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Article: Effector mechanisms in murine allograft rejection: Comparison of skin and heart grafts in fully allogeneic and minor histocompatibility antigen-mismatched strain combinations

TitleEffector mechanisms in murine allograft rejection: Comparison of skin and heart grafts in fully allogeneic and minor histocompatibility antigen-mismatched strain combinations
Authors
Issue Date2002
Citation
Transplant International, 2002, v. 15 n. 6, p. 302-309 How to Cite?
AbstractCytotoxic T lymphocytes (CTLs) and macrophage-mediated delayed-type hypersensitivity (DTH) responses may both mediate allograft rejection. Furthermore, although allograft rejection is classically considered a type [22, 23, 38, 50, 52] 1 cellular immune response, type-2 cytokines can support rejection. This study examines whether the immunogenicity of the transplanted tissue, as determined by type of tissue (skin versus heart) and degree of antigenic mismatch, influences recruitment of these effector mechanisms. Graft survival, histological appearance and intragraft gene expression (IL-2, IFN-γ, IL-12 p40, IL-4, IL-10, perforin, Fas ligand (Fas L), iNOS and TNF-α) were compared for fully allogeneic, minor histocompatibility (mHC) antigen-mismatched and syngeneic skin and heart grafts. We found mRNA characteristic of CTLs and DTH responses in fully allogeneic and mHC antigen-mismatched skin and heart grafts. Concomitant type-1 and type-2 cytokine gene transcription was seen. These findings demonstrate that the tissue grafted and degree of antigenic disparity between donor and recipient do not restrict the repertoire of cellular immune responses involved in graft rejection. This finding has implications in the design of new immunosuppressive strategies for clinical transplantation.
Persistent Identifierhttp://hdl.handle.net/10722/195369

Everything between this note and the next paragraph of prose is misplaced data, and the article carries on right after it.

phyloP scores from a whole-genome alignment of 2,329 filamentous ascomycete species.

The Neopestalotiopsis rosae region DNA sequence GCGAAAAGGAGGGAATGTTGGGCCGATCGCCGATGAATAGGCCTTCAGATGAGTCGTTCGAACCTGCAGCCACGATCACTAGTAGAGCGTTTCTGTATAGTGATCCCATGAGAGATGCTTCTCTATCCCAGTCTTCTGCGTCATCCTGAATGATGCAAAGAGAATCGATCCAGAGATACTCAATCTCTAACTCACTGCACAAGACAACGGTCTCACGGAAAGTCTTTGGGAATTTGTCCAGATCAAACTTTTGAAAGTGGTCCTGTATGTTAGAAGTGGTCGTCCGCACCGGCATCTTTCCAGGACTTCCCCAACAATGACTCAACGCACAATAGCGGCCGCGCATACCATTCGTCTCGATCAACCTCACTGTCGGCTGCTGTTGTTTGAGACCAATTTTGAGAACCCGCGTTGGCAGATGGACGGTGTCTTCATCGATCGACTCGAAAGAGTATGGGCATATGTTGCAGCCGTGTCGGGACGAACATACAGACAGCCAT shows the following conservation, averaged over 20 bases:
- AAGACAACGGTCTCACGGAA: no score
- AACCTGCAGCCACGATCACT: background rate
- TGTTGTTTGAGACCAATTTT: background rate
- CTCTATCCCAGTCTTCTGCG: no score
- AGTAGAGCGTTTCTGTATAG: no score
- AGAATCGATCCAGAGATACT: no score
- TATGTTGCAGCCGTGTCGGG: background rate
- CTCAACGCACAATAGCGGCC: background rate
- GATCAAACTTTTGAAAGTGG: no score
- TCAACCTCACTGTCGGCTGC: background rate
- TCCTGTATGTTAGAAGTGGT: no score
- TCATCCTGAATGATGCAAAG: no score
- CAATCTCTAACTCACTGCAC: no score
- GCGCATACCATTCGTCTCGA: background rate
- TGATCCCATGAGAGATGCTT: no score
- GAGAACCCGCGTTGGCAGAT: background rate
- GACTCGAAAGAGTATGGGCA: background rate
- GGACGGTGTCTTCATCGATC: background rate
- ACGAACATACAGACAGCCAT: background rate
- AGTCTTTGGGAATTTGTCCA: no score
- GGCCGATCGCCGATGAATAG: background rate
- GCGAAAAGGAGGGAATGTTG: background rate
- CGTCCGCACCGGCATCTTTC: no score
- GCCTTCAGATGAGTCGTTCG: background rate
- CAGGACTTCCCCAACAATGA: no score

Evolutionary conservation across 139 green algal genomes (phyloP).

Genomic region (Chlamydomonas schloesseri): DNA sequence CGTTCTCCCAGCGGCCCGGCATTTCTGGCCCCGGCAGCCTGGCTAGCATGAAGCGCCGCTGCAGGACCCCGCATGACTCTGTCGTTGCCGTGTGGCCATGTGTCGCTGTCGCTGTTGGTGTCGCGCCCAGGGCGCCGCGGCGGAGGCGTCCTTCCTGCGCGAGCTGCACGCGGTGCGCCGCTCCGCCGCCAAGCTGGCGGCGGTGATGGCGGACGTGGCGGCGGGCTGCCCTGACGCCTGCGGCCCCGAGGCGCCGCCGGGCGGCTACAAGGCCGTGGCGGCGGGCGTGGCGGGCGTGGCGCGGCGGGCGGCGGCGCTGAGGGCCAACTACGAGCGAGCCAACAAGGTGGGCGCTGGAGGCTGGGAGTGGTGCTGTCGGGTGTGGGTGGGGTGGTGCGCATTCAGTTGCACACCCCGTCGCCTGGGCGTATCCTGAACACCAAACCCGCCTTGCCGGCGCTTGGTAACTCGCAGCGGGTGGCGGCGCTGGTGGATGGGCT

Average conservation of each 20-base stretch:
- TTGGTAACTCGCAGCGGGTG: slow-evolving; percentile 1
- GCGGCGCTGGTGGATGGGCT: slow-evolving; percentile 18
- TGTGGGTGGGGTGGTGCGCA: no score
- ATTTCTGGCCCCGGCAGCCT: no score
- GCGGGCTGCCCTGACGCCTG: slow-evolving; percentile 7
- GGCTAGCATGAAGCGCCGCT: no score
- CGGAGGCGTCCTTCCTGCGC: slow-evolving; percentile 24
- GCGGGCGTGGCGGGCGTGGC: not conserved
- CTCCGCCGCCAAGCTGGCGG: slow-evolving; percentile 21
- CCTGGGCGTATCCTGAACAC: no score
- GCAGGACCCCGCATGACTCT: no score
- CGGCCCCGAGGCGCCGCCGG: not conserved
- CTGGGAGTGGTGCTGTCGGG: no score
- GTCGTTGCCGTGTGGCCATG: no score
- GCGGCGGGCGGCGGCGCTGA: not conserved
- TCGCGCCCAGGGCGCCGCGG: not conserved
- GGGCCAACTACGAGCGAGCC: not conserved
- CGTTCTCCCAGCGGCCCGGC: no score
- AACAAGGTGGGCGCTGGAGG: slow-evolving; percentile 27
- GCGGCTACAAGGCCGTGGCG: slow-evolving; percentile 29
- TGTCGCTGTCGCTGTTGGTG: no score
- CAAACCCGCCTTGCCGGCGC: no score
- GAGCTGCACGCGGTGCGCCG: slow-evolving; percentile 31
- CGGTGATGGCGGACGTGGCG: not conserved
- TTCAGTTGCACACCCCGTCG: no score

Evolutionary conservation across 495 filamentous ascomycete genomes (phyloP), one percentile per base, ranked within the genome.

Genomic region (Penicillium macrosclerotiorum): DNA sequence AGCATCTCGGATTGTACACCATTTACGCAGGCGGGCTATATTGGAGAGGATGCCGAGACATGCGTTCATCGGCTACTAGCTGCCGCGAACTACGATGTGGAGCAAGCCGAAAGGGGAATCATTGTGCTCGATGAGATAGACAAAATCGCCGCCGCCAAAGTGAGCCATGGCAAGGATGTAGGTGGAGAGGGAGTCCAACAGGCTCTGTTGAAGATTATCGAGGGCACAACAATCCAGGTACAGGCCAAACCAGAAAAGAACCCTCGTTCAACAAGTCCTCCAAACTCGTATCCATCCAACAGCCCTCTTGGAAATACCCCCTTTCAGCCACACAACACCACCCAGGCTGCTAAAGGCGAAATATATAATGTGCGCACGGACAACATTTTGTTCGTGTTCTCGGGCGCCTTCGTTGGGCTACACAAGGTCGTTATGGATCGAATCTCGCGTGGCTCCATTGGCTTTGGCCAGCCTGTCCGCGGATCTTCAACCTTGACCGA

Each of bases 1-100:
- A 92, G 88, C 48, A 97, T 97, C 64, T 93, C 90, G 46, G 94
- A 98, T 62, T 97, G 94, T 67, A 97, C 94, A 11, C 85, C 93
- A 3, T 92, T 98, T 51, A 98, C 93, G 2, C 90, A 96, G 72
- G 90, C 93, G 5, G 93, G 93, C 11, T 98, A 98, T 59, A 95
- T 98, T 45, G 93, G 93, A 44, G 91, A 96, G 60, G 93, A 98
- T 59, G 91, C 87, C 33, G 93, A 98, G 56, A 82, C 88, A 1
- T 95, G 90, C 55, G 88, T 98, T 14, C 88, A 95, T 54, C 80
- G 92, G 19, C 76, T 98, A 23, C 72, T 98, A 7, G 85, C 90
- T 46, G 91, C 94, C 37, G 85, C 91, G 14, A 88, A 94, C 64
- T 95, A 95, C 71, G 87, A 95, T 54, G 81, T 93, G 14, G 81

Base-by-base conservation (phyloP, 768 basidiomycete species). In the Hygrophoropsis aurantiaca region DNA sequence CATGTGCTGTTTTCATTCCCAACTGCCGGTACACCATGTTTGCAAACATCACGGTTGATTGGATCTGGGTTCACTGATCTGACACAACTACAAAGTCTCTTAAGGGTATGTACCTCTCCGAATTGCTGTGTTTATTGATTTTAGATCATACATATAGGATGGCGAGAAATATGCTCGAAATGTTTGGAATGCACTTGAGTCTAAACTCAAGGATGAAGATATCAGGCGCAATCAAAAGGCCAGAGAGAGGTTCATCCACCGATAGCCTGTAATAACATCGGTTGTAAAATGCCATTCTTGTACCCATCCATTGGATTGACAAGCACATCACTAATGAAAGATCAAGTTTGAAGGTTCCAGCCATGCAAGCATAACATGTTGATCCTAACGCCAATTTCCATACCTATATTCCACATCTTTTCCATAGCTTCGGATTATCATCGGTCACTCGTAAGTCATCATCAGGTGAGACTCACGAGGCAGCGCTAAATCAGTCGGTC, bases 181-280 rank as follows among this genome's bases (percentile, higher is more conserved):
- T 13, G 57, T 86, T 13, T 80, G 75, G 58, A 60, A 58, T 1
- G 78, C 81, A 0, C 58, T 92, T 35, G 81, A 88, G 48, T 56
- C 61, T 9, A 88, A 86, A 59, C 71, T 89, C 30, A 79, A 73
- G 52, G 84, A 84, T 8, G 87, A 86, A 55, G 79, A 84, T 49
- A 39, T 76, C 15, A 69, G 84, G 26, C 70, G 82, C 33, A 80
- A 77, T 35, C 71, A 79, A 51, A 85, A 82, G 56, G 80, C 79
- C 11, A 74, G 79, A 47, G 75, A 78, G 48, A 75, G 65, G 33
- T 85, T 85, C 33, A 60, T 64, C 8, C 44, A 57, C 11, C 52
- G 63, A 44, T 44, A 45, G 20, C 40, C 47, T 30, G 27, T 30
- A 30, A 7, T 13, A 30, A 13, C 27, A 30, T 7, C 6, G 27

ISSN
2015 Impact Factor: 2.835
2015 SCImago Journal Rankings: 1.107
ISI Accession Number ID

 

DC FieldValueLanguage
dc.contributor.authorYoussef, A-R-
dc.contributor.authorOtley, C-
dc.contributor.authorMathieson, PW-
dc.contributor.authorSmith, RM-
dc.date.accessioned2014-02-28T06:12:03Z-
dc.date.available2014-02-28T06:12:03Z-
dc.date.issued2002-
dc.identifier.citationTransplant International, 2002, v. 15 n. 6, p. 302-309-
dc.identifier.issn0934-0874-
dc.identifier.urihttp://hdl.handle.net/10722/195369-
dc.description.abstractCytotoxic T lymphocytes (CTLs) and macrophage-mediated delayed-type hypersensitivity (DTH) responses may both mediate allograft rejection. Furthermore, although allograft rejection is classically considered a type [22, 23, 38, 50, 52] 1 cellular immune response, type-2 cytokines can support rejection. This study examines whether the immunogenicity of the transplanted tissue, as determined by type of tissue (skin versus heart) and degree of antigenic mismatch, influences recruitment of these effector mechanisms. Graft survival, histological appearance and intragraft gene expression (IL-2, IFN-γ, IL-12 p40, IL-4, IL-10, perforin, Fas ligand (Fas L), iNOS and TNF-α) were compared for fully allogeneic, minor histocompatibility (mHC) antigen-mismatched and syngeneic skin and heart grafts. We found mRNA characteristic of CTLs and DTH responses in fully allogeneic and mHC antigen-mismatched skin and heart grafts. Concomitant type-1 and type-2 cytokine gene transcription was seen. These findings demonstrate that the tissue grafted and degree of antigenic disparity between donor and recipient do not restrict the repertoire of cellular immune responses involved in graft rejection. This finding has implications in the design of new immunosuppressive strategies for clinical transplantation.-
dc.languageeng-
dc.relation.ispartofTransplant International-
dc.titleEffector mechanisms in murine allograft rejection: Comparison of skin and heart grafts in fully allogeneic and minor histocompatibility antigen-mismatched strain combinations-
dc.typeArticle-
dc.description.naturelink_to_subscribed_fulltext-
dc.identifier.doi10.1111/j.1432-2277.2002.tb00169.x-
dc.identifier.pmid12072901-
dc.identifier.scopuseid_2-s2.0-0036933958-
dc.identifier.volume15-
dc.identifier.issue6-
dc.identifier.spage302-
dc.identifier.epage309-
dc.identifier.isiWOS:000176793200006-

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